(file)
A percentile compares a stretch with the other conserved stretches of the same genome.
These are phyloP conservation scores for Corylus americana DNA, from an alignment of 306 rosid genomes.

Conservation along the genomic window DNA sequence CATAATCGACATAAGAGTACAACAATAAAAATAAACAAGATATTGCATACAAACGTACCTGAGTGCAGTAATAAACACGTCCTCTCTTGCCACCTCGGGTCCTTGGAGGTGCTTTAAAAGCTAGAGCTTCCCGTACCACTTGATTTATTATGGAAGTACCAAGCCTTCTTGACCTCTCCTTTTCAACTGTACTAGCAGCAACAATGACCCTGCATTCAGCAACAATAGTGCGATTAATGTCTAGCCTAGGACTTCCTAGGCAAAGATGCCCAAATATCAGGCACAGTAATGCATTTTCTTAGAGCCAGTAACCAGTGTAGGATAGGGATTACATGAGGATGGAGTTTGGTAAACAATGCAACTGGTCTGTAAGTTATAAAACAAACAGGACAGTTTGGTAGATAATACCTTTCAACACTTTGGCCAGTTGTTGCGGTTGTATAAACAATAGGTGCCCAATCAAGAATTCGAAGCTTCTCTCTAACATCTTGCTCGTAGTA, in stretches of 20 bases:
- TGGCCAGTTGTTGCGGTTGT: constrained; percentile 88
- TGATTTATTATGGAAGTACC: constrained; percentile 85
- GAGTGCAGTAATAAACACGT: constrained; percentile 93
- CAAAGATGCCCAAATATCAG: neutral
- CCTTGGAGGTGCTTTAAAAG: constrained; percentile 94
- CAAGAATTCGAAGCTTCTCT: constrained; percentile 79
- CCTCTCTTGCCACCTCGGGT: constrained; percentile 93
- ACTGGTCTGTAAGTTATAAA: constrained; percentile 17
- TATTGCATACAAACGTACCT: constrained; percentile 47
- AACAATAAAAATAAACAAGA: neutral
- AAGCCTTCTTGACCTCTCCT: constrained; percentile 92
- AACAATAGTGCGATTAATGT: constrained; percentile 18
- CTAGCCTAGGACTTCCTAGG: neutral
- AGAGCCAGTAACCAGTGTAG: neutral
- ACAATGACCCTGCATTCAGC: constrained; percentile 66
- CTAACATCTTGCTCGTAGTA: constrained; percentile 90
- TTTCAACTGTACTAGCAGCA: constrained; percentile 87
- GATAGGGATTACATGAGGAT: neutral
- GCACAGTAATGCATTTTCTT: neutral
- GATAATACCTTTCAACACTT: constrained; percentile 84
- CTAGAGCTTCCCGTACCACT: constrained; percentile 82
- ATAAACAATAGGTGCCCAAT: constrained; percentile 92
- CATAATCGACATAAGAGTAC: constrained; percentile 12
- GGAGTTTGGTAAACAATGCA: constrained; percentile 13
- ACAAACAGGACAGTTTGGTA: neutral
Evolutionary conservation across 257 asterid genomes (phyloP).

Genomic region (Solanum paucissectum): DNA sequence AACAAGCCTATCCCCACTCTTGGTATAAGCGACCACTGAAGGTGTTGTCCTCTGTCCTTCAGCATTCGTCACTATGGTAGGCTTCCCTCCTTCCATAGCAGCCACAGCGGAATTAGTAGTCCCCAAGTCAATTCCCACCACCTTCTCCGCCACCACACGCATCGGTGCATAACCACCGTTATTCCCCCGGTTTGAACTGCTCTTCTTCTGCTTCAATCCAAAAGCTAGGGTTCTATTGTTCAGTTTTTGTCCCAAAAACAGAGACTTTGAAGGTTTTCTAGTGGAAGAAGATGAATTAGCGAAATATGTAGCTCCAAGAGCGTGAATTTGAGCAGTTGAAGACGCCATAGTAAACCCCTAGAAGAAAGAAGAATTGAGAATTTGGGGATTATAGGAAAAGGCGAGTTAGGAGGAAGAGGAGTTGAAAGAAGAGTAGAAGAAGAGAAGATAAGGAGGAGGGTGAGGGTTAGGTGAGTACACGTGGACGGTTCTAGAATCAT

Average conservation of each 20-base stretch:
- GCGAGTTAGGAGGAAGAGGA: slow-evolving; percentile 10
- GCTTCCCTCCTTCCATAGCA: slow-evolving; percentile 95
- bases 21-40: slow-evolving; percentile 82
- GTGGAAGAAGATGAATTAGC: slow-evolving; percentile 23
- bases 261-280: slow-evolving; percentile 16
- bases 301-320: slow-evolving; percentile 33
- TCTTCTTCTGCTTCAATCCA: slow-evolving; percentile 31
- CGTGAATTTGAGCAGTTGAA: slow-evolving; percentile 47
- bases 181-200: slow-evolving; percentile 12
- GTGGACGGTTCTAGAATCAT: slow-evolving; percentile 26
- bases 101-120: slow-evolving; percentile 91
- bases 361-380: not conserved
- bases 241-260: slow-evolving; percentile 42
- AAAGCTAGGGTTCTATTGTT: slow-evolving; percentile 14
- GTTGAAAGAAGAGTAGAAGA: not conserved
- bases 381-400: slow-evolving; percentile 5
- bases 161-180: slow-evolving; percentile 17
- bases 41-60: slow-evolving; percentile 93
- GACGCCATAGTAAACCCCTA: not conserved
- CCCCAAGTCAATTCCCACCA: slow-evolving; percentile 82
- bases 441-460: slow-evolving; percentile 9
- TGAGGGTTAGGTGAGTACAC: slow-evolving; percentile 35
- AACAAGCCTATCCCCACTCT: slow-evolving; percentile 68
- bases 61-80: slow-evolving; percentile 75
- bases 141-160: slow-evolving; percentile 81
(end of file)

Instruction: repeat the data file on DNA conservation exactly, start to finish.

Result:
A percentile compares a stretch with the other conserved stretches of the same genome.
These are phyloP conservation scores for Corylus americana DNA, from an alignment of 306 rosid genomes.

Conservation along the genomic window DNA sequence CATAATCGACATAAGAGTACAACAATAAAAATAAACAAGATATTGCATACAAACGTACCTGAGTGCAGTAATAAACACGTCCTCTCTTGCCACCTCGGGTCCTTGGAGGTGCTTTAAAAGCTAGAGCTTCCCGTACCACTTGATTTATTATGGAAGTACCAAGCCTTCTTGACCTCTCCTTTTCAACTGTACTAGCAGCAACAATGACCCTGCATTCAGCAACAATAGTGCGATTAATGTCTAGCCTAGGACTTCCTAGGCAAAGATGCCCAAATATCAGGCACAGTAATGCATTTTCTTAGAGCCAGTAACCAGTGTAGGATAGGGATTACATGAGGATGGAGTTTGGTAAACAATGCAACTGGTCTGTAAGTTATAAAACAAACAGGACAGTTTGGTAGATAATACCTTTCAACACTTTGGCCAGTTGTTGCGGTTGTATAAACAATAGGTGCCCAATCAAGAATTCGAAGCTTCTCTCTAACATCTTGCTCGTAGTA, in stretches of 20 bases:
- TGGCCAGTTGTTGCGGTTGT: constrained; percentile 88
- TGATTTATTATGGAAGTACC: constrained; percentile 85
- GAGTGCAGTAATAAACACGT: constrained; percentile 93
- CAAAGATGCCCAAATATCAG: neutral
- CCTTGGAGGTGCTTTAAAAG: constrained; percentile 94
- CAAGAATTCGAAGCTTCTCT: constrained; percentile 79
- CCTCTCTTGCCACCTCGGGT: constrained; percentile 93
- ACTGGTCTGTAAGTTATAAA: constrained; percentile 17
- TATTGCATACAAACGTACCT: constrained; percentile 47
- AACAATAAAAATAAACAAGA: neutral
- AAGCCTTCTTGACCTCTCCT: constrained; percentile 92
- AACAATAGTGCGATTAATGT: constrained; percentile 18
- CTAGCCTAGGACTTCCTAGG: neutral
- AGAGCCAGTAACCAGTGTAG: neutral
- ACAATGACCCTGCATTCAGC: constrained; percentile 66
- CTAACATCTTGCTCGTAGTA: constrained; percentile 90
- TTTCAACTGTACTAGCAGCA: constrained; percentile 87
- GATAGGGATTACATGAGGAT: neutral
- GCACAGTAATGCATTTTCTT: neutral
- GATAATACCTTTCAACACTT: constrained; percentile 84
- CTAGAGCTTCCCGTACCACT: constrained; percentile 82
- ATAAACAATAGGTGCCCAAT: constrained; percentile 92
- CATAATCGACATAAGAGTAC: constrained; percentile 12
- GGAGTTTGGTAAACAATGCA: constrained; percentile 13
- ACAAACAGGACAGTTTGGTA: neutral
Evolutionary conservation across 257 asterid genomes (phyloP).

Genomic region (Solanum paucissectum): DNA sequence AACAAGCCTATCCCCACTCTTGGTATAAGCGACCACTGAAGGTGTTGTCCTCTGTCCTTCAGCATTCGTCACTATGGTAGGCTTCCCTCCTTCCATAGCAGCCACAGCGGAATTAGTAGTCCCCAAGTCAATTCCCACCACCTTCTCCGCCACCACACGCATCGGTGCATAACCACCGTTATTCCCCCGGTTTGAACTGCTCTTCTTCTGCTTCAATCCAAAAGCTAGGGTTCTATTGTTCAGTTTTTGTCCCAAAAACAGAGACTTTGAAGGTTTTCTAGTGGAAGAAGATGAATTAGCGAAATATGTAGCTCCAAGAGCGTGAATTTGAGCAGTTGAAGACGCCATAGTAAACCCCTAGAAGAAAGAAGAATTGAGAATTTGGGGATTATAGGAAAAGGCGAGTTAGGAGGAAGAGGAGTTGAAAGAAGAGTAGAAGAAGAGAAGATAAGGAGGAGGGTGAGGGTTAGGTGAGTACACGTGGACGGTTCTAGAATCAT

Average conservation of each 20-base stretch:
- GCGAGTTAGGAGGAAGAGGA: slow-evolving; percentile 10
- GCTTCCCTCCTTCCATAGCA: slow-evolving; percentile 95
- bases 21-40: slow-evolving; percentile 82
- GTGGAAGAAGATGAATTAGC: slow-evolving; percentile 23
- bases 261-280: slow-evolving; percentile 16
- bases 301-320: slow-evolving; percentile 33
- TCTTCTTCTGCTTCAATCCA: slow-evolving; percentile 31
- CGTGAATTTGAGCAGTTGAA: slow-evolving; percentile 47
- bases 181-200: slow-evolving; percentile 12
- GTGGACGGTTCTAGAATCAT: slow-evolving; percentile 26
- bases 101-120: slow-evolving; percentile 91
- bases 361-380: not conserved
- bases 241-260: slow-evolving; percentile 42
- AAAGCTAGGGTTCTATTGTT: slow-evolving; percentile 14
- GTTGAAAGAAGAGTAGAAGA: not conserved
- bases 381-400: slow-evolving; percentile 5
- bases 161-180: slow-evolving; percentile 17
- bases 41-60: slow-evolving; percentile 93
- GACGCCATAGTAAACCCCTA: not conserved
- CCCCAAGTCAATTCCCACCA: slow-evolving; percentile 82
- bases 441-460: slow-evolving; percentile 9
- TGAGGGTTAGGTGAGTACAC: slow-evolving; percentile 35
- AACAAGCCTATCCCCACTCT: slow-evolving; percentile 68
- bases 61-80: slow-evolving; percentile 75
- bases 141-160: slow-evolving; percentile 81